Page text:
Efsas svar på kritiken om sockerutredningen
I samband med Matens pris granskning av sockerlobbyns påverkan på EU:s livsmedelsmyndighet, Efsa, ville vi ställa en rad frågor till myndigheten. Här är deras svar.
Läs mer: Kopplingarna till sockerindustrin
En talesperson för Efsa svarar skriftligen att myndigheten har övervägt samma typ av bevis som andra internationella organisationer, som WHO.
De svarar också att det viktiga inte är om studierna de utgått från är sponsrade eller inte, det viktiga är hur de gjorts och redovisats.
Myndigheten svarar också att ingen av panelmedlemmarna fanns ha några intressekonflikter när de granskades för sina uppdrag.
Frågorna och hela svaret från Efsa:
According to international expertise the conclusions of the Efsa panel were not based on the most relevant research
EFSA carried out a comprehensive review of the literature taking into account both independent and industry-sponsored studies. The type of evidence EFSA considered for this opinion was similar to that considered by other international organizations (e.g. WHO, SACN).
The majority of scientific reports used to demonstrate that there was no clear connection between increased body weight and added sugar were financed by the industry
What matters is not the status of a study – e.g. independent or industry-sponsored – but rather how well the study is designed, carried out and reported. Overall, EFSA concluded that there was some evidence that high intakes of sugars as sugar-sweetened beverages might contribute to weight gain. These same conclusions were also reached by WHO and SACN in 2015 (see FAQ for more explanations).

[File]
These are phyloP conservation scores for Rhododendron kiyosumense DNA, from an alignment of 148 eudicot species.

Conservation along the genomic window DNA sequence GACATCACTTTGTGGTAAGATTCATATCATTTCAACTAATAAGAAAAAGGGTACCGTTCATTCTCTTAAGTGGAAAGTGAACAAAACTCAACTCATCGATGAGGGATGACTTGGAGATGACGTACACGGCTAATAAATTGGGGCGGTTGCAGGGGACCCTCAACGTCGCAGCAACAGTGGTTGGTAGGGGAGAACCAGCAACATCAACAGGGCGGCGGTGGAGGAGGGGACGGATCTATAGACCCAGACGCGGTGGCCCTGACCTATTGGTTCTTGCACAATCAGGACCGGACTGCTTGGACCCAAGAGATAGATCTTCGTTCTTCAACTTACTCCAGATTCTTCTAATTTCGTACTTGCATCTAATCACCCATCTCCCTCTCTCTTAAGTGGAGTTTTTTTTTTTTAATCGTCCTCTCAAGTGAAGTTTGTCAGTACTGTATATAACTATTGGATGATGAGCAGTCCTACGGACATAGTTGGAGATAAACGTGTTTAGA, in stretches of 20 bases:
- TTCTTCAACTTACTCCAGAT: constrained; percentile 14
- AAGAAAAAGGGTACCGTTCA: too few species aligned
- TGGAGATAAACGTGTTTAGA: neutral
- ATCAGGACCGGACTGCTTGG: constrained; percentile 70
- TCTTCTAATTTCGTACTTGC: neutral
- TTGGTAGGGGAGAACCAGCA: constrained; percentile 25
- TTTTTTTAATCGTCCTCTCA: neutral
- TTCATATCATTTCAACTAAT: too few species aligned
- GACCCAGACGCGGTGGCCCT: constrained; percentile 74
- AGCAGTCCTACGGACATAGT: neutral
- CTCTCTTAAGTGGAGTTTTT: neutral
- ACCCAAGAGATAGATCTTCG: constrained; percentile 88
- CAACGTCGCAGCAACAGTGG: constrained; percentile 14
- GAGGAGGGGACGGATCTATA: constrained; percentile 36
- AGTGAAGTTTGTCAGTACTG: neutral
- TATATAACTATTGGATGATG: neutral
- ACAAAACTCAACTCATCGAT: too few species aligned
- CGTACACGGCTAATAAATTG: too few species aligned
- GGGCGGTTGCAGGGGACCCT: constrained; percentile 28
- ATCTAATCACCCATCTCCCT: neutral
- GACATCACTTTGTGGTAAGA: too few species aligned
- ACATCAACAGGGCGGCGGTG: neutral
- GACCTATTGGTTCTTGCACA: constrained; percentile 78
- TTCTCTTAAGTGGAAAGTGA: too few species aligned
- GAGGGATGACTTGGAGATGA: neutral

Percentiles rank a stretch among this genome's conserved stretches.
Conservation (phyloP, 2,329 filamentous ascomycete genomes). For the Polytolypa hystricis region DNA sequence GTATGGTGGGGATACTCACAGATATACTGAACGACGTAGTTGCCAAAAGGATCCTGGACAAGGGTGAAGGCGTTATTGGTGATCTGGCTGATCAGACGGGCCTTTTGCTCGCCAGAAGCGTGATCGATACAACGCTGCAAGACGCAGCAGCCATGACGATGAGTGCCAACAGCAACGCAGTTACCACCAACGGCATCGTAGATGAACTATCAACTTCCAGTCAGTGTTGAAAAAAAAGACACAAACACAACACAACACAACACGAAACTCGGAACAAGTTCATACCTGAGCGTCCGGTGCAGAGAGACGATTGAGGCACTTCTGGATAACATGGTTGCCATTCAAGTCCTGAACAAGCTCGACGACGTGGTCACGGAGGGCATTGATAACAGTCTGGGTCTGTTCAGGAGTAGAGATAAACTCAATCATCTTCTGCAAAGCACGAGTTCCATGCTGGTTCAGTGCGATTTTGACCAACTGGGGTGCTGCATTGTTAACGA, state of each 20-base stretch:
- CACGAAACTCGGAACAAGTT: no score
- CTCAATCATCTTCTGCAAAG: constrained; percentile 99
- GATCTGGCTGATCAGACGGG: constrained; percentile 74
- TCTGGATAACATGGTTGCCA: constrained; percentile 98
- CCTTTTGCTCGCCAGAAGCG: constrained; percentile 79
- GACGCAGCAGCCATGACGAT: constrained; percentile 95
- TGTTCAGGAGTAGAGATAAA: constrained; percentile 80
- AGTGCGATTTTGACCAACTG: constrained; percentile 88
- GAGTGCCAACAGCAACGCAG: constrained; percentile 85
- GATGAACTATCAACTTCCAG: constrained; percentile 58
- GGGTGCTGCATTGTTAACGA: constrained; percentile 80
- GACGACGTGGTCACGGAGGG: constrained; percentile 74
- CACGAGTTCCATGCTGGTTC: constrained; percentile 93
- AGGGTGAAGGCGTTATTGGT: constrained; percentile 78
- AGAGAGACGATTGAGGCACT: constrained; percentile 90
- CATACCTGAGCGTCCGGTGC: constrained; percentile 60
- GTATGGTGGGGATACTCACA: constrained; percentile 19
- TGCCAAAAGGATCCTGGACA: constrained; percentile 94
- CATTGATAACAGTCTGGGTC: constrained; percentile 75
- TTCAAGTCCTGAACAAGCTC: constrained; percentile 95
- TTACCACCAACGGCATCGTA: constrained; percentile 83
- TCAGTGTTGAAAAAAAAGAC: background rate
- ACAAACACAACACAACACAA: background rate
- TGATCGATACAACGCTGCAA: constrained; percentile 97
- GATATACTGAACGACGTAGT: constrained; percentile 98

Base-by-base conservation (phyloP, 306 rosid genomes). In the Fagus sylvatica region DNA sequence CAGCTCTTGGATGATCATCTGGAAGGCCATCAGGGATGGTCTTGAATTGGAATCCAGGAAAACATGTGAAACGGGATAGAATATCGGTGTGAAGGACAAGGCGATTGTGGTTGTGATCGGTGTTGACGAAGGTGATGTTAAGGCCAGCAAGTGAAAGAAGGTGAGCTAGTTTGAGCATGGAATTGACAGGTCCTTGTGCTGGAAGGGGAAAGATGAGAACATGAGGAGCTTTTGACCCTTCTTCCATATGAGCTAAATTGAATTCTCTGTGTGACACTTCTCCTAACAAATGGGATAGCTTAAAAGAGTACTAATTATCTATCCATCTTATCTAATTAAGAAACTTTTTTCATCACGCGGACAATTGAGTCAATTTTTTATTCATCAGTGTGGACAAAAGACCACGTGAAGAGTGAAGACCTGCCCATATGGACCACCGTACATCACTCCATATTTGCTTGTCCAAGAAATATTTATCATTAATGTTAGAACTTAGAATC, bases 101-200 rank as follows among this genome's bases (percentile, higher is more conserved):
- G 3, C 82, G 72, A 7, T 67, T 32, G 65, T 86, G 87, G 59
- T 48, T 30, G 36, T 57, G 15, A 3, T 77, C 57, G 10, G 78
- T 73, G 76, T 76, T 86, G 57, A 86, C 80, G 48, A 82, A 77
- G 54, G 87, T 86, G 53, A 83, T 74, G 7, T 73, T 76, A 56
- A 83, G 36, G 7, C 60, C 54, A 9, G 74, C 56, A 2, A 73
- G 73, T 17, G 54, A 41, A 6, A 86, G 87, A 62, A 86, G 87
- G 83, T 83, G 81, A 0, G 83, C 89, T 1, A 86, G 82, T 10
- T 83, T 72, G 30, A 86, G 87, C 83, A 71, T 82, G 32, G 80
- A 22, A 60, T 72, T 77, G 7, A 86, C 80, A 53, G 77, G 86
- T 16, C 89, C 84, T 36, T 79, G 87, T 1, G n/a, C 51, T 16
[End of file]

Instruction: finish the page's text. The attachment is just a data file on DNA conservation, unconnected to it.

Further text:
Nine of the panel members received financial support from the sugar industry.
EFSA’s Panel Members were all screened and assessed according to the strict criteria EFSA had in place at the time to guard against potential conflicts of interest. None of the experts taking part in this opinion were considered to have a conflict of interest.
Efsa panel disregarded the advice of its hired experts including Wulf Becker.
Ultimate responsibility for adopting scientific opinions lies with EFSA’s Panel Members. Their role is to question and challenge the draft scientific opinion that comes from the Working Group (to which Mr. Becker was contributing as rapporteur) and draft scientific opinions are not automatically adopted by the Panel. Furthermore, it is not accurate to suggest that the advice of the Working Group was disregarded in this case. The draft scientific opinion that came from the Working Group reached the same conclusion on the issue of the association between sugar consumption and body weight as the EFSA Panel, and this is reflected in the final opinion.
In conclusion: the Efsa report was biased due to financial ties both on a personal level in the panel but also in the scientific reports used in the Scientific Opinion on Dietary Reference.
EFSA wholly rejects these allegations, which are false and unsubstantiated.